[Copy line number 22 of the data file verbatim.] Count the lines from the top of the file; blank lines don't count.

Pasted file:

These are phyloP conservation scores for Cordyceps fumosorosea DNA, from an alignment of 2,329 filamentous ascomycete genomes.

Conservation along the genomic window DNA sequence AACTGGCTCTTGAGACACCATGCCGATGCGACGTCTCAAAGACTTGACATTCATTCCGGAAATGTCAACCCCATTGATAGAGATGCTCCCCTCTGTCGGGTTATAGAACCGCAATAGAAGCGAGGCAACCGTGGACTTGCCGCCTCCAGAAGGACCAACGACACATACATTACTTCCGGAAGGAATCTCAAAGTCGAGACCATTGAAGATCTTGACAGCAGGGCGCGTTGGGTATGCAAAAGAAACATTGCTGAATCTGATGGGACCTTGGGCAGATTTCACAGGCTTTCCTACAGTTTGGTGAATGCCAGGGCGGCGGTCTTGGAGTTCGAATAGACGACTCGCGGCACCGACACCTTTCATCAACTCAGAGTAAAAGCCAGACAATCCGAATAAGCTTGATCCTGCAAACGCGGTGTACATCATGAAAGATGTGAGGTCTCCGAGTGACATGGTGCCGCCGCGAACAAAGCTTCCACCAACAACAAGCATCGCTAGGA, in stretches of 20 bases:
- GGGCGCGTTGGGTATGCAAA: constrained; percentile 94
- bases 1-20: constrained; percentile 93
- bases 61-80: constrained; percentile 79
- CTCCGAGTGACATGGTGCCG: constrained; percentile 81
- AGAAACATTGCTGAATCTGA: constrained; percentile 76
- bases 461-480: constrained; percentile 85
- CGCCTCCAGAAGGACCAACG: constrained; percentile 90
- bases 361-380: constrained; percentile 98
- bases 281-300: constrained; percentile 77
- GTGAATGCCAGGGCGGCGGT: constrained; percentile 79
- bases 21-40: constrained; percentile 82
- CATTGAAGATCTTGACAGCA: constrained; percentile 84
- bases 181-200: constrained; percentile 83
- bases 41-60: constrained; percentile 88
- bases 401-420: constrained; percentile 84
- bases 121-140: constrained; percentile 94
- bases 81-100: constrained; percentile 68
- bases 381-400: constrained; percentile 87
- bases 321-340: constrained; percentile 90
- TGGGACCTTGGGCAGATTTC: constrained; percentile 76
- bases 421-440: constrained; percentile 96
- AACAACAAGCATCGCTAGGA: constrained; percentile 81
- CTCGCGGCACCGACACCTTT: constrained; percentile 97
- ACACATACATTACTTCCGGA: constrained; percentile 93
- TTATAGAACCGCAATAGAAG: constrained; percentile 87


- TGGGACCTTGGGCAGATTTC: constrained; percentile 76